It’s a common problem. Everyone thinks they are a designer. No one wants to be in maintenance. It’s just not sexy enough. It’s dirty fingernails versus dreamy figurines.
And I should know. I help people design their gardens. I don’t help them maintain them. I speak to groups about planning great vistas and intimate garden corners. I don’t get out and pull their weeds. I am guilty as charged. And yet in my own yard weeding is something I love doing – puttering around planting, pulling weeds, rearranging perennials, seeding vegetables, tugging out old overgrown shrubs, trimming off offending branches. It is a hobby and a vocation – but only in my own yard. Gardening gives me a reason to relax. It is mindless once it is underway.But sometimes it is tough to get the train moving down the track.
I am not sure how my tools got into so much trouble. One day I was reliably snipping and trimming and the next day the shears seized up and would not open after a cut. They were clogged with years of tree sap and rust. It was so annoying. You would think the maintenance ferries would have stopped by to help out.
Instead of cleaning and polishing my hand shears after using them (also called secateurs if you are in horticulture school) I was just dumping them in the tool shed between uses. Because I am a garden writer I get free samples of the newest and best tools and I have added those to my growing collection. When I moved households recently I collected together the various shears and took a look at them. My beautiful tools, including a pair I got, as weddings present 35 years ago, were all mucked up. I had to pry the shears open with two hands to make a cut and then they stayed closed and I had to pry them open again to cut again. It was time to start a maintenance program.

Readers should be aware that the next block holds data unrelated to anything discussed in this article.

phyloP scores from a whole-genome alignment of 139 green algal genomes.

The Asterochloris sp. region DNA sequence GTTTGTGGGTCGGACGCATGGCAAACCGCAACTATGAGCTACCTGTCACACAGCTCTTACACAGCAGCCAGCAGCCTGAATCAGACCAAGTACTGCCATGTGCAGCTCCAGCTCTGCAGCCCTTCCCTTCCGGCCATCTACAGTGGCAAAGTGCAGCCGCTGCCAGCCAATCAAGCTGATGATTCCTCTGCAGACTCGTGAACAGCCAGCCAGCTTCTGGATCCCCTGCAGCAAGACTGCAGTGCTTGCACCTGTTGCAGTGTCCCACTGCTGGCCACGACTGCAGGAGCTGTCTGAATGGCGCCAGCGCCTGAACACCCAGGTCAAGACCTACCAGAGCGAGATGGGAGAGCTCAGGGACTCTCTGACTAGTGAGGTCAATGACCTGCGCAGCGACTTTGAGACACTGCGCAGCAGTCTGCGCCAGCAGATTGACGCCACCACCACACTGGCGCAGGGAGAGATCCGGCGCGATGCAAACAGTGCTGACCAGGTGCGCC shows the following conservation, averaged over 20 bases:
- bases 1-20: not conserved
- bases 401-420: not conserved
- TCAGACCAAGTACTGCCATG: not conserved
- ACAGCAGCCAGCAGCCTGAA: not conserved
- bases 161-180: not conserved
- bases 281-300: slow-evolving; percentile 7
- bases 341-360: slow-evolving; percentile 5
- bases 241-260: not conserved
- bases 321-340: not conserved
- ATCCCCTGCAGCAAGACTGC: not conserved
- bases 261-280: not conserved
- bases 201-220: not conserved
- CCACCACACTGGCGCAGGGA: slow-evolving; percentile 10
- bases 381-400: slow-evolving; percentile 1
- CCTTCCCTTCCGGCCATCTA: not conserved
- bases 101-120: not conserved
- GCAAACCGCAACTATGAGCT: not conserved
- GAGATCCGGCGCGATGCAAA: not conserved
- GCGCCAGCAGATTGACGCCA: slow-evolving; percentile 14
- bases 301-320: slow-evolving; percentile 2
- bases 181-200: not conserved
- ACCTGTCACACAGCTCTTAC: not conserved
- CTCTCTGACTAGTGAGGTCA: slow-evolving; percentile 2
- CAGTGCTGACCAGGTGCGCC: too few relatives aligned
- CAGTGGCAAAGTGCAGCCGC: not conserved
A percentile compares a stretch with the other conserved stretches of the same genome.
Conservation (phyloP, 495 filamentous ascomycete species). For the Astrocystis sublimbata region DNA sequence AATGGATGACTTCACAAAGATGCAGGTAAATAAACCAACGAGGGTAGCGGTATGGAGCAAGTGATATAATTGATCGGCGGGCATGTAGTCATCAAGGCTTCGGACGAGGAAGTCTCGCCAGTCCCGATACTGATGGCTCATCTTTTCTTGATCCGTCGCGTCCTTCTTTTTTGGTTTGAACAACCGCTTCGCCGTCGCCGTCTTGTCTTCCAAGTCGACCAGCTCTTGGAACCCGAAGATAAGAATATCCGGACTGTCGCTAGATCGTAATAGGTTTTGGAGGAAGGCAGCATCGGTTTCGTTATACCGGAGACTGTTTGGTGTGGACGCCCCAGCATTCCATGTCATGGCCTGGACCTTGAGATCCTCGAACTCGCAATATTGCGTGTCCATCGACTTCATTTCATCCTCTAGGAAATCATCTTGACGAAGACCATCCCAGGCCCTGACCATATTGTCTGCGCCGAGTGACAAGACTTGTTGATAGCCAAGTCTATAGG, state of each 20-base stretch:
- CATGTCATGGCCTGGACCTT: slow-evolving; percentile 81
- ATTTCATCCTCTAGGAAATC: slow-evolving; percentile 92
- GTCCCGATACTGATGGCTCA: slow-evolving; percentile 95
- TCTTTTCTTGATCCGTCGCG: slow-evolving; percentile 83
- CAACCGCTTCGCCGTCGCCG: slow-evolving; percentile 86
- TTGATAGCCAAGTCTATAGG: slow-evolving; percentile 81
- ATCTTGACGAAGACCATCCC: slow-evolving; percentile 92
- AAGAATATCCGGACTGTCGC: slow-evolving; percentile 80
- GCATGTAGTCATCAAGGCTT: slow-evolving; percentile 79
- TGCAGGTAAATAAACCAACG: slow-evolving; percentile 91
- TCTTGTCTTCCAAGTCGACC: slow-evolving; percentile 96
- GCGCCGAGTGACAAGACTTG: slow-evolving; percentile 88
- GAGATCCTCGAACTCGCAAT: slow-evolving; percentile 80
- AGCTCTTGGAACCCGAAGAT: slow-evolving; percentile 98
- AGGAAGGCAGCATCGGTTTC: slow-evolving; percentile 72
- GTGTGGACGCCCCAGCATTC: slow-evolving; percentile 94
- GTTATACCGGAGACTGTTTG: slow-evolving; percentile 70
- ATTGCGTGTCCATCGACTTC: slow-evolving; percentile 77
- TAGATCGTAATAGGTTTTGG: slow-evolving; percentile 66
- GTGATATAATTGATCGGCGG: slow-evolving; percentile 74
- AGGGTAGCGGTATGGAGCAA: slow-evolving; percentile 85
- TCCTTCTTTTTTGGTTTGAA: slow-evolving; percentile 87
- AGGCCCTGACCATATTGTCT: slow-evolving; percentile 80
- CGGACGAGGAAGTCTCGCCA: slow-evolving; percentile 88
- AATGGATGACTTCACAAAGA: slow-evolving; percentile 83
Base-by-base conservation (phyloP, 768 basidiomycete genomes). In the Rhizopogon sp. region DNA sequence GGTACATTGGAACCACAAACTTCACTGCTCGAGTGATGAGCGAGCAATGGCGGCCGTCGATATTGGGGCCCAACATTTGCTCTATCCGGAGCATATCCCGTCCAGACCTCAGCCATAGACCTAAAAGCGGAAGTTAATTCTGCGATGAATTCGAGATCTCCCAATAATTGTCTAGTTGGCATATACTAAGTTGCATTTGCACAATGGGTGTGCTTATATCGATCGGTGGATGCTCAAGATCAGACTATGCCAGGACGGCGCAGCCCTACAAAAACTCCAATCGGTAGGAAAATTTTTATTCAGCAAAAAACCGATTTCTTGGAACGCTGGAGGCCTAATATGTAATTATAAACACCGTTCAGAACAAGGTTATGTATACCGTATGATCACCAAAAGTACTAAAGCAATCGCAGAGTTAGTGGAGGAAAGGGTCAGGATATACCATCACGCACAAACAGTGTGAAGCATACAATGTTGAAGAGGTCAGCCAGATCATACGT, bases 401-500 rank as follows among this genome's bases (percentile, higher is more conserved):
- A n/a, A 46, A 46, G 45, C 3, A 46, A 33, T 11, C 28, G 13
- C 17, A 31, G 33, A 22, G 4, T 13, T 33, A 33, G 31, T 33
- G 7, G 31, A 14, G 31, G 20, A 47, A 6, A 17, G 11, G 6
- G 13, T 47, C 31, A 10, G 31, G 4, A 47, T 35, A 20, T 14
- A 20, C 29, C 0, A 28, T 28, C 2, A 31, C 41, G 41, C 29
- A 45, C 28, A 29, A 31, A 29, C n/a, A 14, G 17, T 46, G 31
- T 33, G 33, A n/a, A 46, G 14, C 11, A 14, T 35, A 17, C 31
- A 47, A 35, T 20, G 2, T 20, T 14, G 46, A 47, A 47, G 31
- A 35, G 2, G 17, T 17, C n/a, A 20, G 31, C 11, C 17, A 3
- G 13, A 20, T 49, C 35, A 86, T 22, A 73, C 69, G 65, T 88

Luckily it is winter- I have started some lettuce under grow lights and have been doing odd occasional jobs in the garden but there isn’t a real need for me outdoors right now. So I decided to clean shears. Of course after the move the honing stone (still in its original packet from Lee Valley Tools) went missing. No need to buy anything special this time- I went to Home Hardware and bought their cheapest stone and honing oil to pour on it. The oil helps the stone sharpen better.
I lined up the tools and took them apart to clean them. Yes- you can also sharpen the blades leaving them on the handle. If you have a cheaper pair they might not even come apart. But I don’t believe in half measures. I loosened the main bolt on my 35-year-old Swiss Felco’s. Into soapy water they went. Then I tackled my French Sandvik’s, and Bahco’s and Finish Fiskar’s. I wiped them vigorously with an oily rag to clean away dirt and sap. Adding a drop of oil to the honing stone I made circular motions, running the blade over the stone in tiny sweeps.
After reassembly I tested the blades. I was cutting paper with tools that would only rip bark and smash cambium a few minutes earlier. I am back in business. Too bad I don’t do this maintenance thing for a living. It’s easier than thinking up planting designs and creating concepts for talks. But at least I now know if I feel like delaying putting that next talk together or stalling on writing an article there is something else to occupy my time. And I plan to do it more often. Even, I considered, after every time I use a tool. But wait. I still have plenty of edges to sharpen on shovels, and forks and spades. I better get at it. It’s looking like a long winter.